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A Most Curious Building: 1001 W Baltimore Street

5

February 2, 2013 by Baltimore Slumlord Watch

You can’t help but wonder about this building, and its ownership — it stands next to a random arch that’s not connected to anything, and the building seems old.  Really old.  And out of place — but it has an old sign attached that says “Hee Haw Carryout” and you know at one time, this building was something.

Now it’s a blighted eyesore, owned by a company that doesn’t care about it — a company, according to the State of Maryland, that doesn’t exist.

Oddly enough, in 2010, the Maryland Department of the Environment issued a fine to this nonexistent corporation for $65,000 and cited them for lead paint violations on 10 properties in Baltimore City.  I have to wonder how a nonexistent corporation pays taxes and fines on multiple properties…

Property Address:  1001 W Baltimore Street, Baltimore, MD 21223

Property Owner:  Frederick Avenue Development Corporation, 1023 W Baltimore Street, Baltimore, MD 21223

Resident Agent for Frederick Avenue Development Corporation:  Corporation is not registered with the State Department of Assessments and Taxation.  However, Dun & Bradstreet and Corporation Wiki list the president as Lawrence A. Brunt. 

City Council District and Contact:  District 9, “Pistol” Pete Welch

State Senator:  Verna Jones Rodwell

State Delegates:  Keith Haynes, Keiffer Mitchell Jr, Melvin Stukes

1000 block, West Baltimore Street before… (Archive photo credit, Baltimore City Commission for Historical and Architectural Preservation (CHAP).)

1001 W Baltimore Street is on the far left.

1001 W Baltimore Street is on the far left.

1001 W Baltimore Street, today:

1001 W Baltimore Street, formerly the Hee-Haw Carryout.

1001 W Baltimore Street, formerly the Hee-Haw Carryout.

I couldn’t find much about this property — in the 1850s, it was used as Bowers Pharmacy, which remained at least until the early 1920s.

According to the 1940 census, this home was lived in by the Pocklington family:  Albert and Myrtle, and their two sons — Albert and Franklin.  Apparently Franklin was a bit of a rogue when he was in his 20s, and took to committing petty crimes, including this reported crime documented in the Fredericksburg (VA) Free Lance Star.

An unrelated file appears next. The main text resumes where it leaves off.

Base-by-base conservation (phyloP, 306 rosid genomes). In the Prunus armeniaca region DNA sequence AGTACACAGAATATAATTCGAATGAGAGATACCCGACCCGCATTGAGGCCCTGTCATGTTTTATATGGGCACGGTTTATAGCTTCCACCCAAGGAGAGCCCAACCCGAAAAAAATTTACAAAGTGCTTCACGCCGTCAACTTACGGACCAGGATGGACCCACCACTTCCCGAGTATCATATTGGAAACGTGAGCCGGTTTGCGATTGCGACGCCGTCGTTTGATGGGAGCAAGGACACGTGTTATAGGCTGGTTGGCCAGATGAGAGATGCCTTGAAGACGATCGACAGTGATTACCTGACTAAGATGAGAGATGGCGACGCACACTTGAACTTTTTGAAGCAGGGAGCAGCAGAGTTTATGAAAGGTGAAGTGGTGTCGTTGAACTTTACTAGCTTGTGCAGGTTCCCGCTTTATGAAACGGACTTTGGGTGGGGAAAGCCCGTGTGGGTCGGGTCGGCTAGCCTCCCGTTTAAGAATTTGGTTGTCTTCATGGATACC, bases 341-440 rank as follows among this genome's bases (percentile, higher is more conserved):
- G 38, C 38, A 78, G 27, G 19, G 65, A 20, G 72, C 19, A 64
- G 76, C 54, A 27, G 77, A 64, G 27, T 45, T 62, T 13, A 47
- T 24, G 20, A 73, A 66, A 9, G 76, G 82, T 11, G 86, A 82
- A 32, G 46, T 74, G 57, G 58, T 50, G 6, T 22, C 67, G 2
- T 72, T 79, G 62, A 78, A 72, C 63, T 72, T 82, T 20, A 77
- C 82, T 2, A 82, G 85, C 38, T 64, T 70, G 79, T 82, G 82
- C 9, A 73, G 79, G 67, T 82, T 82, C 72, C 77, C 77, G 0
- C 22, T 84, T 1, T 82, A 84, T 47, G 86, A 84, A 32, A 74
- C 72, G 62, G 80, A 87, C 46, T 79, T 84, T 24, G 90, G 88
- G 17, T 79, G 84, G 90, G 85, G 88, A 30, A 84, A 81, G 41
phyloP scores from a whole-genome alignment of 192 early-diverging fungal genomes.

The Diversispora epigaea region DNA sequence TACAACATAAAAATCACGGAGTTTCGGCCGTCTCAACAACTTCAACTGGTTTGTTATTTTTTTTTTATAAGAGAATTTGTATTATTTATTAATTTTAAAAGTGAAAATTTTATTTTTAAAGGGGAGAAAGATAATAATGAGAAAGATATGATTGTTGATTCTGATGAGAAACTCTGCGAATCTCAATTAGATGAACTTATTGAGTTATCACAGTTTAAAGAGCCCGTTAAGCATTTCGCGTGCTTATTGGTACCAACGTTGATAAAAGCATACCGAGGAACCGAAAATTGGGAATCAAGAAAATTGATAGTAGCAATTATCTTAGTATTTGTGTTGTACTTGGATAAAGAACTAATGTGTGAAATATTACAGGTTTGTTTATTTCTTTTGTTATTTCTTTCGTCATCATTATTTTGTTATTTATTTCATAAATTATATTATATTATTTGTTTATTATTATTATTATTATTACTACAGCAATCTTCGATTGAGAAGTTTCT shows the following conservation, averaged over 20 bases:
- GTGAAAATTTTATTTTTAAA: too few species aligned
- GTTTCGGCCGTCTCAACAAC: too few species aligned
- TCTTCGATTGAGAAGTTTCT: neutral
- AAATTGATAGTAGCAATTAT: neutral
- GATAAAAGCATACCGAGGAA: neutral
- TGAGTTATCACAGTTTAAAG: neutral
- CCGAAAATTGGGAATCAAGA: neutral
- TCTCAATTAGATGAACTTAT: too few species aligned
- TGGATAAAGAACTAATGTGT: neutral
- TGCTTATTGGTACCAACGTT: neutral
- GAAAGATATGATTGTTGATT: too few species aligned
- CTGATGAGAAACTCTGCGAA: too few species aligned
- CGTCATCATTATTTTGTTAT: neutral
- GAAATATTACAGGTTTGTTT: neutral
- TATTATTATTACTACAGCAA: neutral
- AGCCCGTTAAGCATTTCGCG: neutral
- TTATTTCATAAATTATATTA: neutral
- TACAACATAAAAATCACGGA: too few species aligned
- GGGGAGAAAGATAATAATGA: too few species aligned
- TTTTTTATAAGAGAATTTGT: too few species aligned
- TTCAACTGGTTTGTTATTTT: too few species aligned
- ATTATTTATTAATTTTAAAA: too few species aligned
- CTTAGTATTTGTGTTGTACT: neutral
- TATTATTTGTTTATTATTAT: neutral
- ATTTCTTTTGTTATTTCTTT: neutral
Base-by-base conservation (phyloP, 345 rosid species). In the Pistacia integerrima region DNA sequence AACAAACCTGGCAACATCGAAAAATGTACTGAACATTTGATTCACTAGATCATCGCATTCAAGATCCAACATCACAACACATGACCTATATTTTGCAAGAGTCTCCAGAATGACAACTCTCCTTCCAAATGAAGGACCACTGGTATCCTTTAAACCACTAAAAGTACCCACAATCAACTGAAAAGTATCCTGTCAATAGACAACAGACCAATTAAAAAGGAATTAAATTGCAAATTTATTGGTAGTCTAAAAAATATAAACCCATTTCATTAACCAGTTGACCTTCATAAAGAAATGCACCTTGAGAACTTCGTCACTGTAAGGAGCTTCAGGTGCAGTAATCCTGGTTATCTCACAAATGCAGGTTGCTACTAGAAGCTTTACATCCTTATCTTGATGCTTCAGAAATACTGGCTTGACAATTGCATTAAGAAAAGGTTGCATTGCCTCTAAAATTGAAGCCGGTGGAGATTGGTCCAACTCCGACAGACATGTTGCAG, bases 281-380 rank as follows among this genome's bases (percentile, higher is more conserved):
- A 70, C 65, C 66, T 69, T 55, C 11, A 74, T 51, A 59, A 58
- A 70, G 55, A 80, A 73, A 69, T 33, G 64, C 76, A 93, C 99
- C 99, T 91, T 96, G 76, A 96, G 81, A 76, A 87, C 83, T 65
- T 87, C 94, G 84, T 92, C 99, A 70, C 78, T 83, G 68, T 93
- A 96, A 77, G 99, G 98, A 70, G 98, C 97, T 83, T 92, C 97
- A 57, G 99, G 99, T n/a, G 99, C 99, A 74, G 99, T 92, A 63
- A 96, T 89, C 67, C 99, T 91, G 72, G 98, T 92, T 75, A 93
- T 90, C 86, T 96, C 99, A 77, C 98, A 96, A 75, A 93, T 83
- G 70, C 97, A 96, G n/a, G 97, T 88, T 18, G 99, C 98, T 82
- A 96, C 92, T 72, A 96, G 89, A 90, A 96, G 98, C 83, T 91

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5 thoughts on “A Most Curious Building: 1001 W Baltimore Street

  1. Pete from Highlandtown says:

    A lot of rows of houses werent built at the same time. Judging by the looks of the roof, this house probably stood alone in the begining. As it stands alone now. Its roofline is way different from the other houses next to it, in the old picture

    A crying shame,really . It probably used to be quite beautiful inside.

    • Baltimore Slumlord Watch says:

      Maybe. My guess is it probably wasn’t anything special, it was meant to house railroad workers or some other kind of working-class family — but it certainly looked better than it does now.

  2. [...] post, along with the one I wrote last night on 1001 W Baltimore Street are the beginnings of trying to research who lived in some of these homes — another way to [...]

  3. CR says:

    A developer from NY attempted to purchase this property and much of the row owned by this property owner. Deal fell through. But sadly the property owner is in flailing health last i heard.

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